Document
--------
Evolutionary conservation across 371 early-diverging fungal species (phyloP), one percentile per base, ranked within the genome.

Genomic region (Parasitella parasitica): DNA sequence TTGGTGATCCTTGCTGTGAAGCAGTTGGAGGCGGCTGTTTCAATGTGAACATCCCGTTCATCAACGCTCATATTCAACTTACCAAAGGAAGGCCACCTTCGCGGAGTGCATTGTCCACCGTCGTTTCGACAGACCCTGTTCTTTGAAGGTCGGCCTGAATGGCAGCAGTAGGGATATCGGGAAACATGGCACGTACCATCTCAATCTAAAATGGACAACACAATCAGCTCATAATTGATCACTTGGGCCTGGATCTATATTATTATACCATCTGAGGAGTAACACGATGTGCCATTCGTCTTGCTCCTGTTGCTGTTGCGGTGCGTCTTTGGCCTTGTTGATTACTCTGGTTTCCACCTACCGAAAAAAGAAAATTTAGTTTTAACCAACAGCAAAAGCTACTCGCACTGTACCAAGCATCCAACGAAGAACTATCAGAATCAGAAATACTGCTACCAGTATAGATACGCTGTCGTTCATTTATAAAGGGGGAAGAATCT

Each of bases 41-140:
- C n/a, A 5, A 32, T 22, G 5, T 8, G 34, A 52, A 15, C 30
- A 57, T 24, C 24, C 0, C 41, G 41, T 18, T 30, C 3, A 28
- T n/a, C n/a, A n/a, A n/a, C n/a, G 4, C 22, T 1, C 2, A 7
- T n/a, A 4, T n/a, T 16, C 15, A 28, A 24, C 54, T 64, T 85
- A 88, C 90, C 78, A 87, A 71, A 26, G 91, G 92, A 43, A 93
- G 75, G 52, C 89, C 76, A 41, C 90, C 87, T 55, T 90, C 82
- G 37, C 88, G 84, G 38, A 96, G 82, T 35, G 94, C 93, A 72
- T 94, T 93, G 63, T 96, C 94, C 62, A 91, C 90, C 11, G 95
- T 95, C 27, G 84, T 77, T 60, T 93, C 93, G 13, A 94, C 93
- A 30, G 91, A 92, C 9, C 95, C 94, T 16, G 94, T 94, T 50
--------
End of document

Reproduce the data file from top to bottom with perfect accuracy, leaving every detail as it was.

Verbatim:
Evolutionary conservation across 371 early-diverging fungal species (phyloP), one percentile per base, ranked within the genome.

Genomic region (Parasitella parasitica): DNA sequence TTGGTGATCCTTGCTGTGAAGCAGTTGGAGGCGGCTGTTTCAATGTGAACATCCCGTTCATCAACGCTCATATTCAACTTACCAAAGGAAGGCCACCTTCGCGGAGTGCATTGTCCACCGTCGTTTCGACAGACCCTGTTCTTTGAAGGTCGGCCTGAATGGCAGCAGTAGGGATATCGGGAAACATGGCACGTACCATCTCAATCTAAAATGGACAACACAATCAGCTCATAATTGATCACTTGGGCCTGGATCTATATTATTATACCATCTGAGGAGTAACACGATGTGCCATTCGTCTTGCTCCTGTTGCTGTTGCGGTGCGTCTTTGGCCTTGTTGATTACTCTGGTTTCCACCTACCGAAAAAAGAAAATTTAGTTTTAACCAACAGCAAAAGCTACTCGCACTGTACCAAGCATCCAACGAAGAACTATCAGAATCAGAAATACTGCTACCAGTATAGATACGCTGTCGTTCATTTATAAAGGGGGAAGAATCT

Each of bases 41-140:
- C n/a, A 5, A 32, T 22, G 5, T 8, G 34, A 52, A 15, C 30
- A 57, T 24, C 24, C 0, C 41, G 41, T 18, T 30, C 3, A 28
- T n/a, C n/a, A n/a, A n/a, C n/a, G 4, C 22, T 1, C 2, A 7
- T n/a, A 4, T n/a, T 16, C 15, A 28, A 24, C 54, T 64, T 85
- A 88, C 90, C 78, A 87, A 71, A 26, G 91, G 92, A 43, A 93
- G 75, G 52, C 89, C 76, A 41, C 90, C 87, T 55, T 90, C 82
- G 37, C 88, G 84, G 38, A 96, G 82, T 35, G 94, C 93, A 72
- T 94, T 93, G 63, T 96, C 94, C 62, A 91, C 90, C 11, G 95
- T 95, C 27, G 84, T 77, T 60, T 93, C 93, G 13, A 94, C 93
- A 30, G 91, A 92, C 9, C 95, C 94, T 16, G 94, T 94, T 50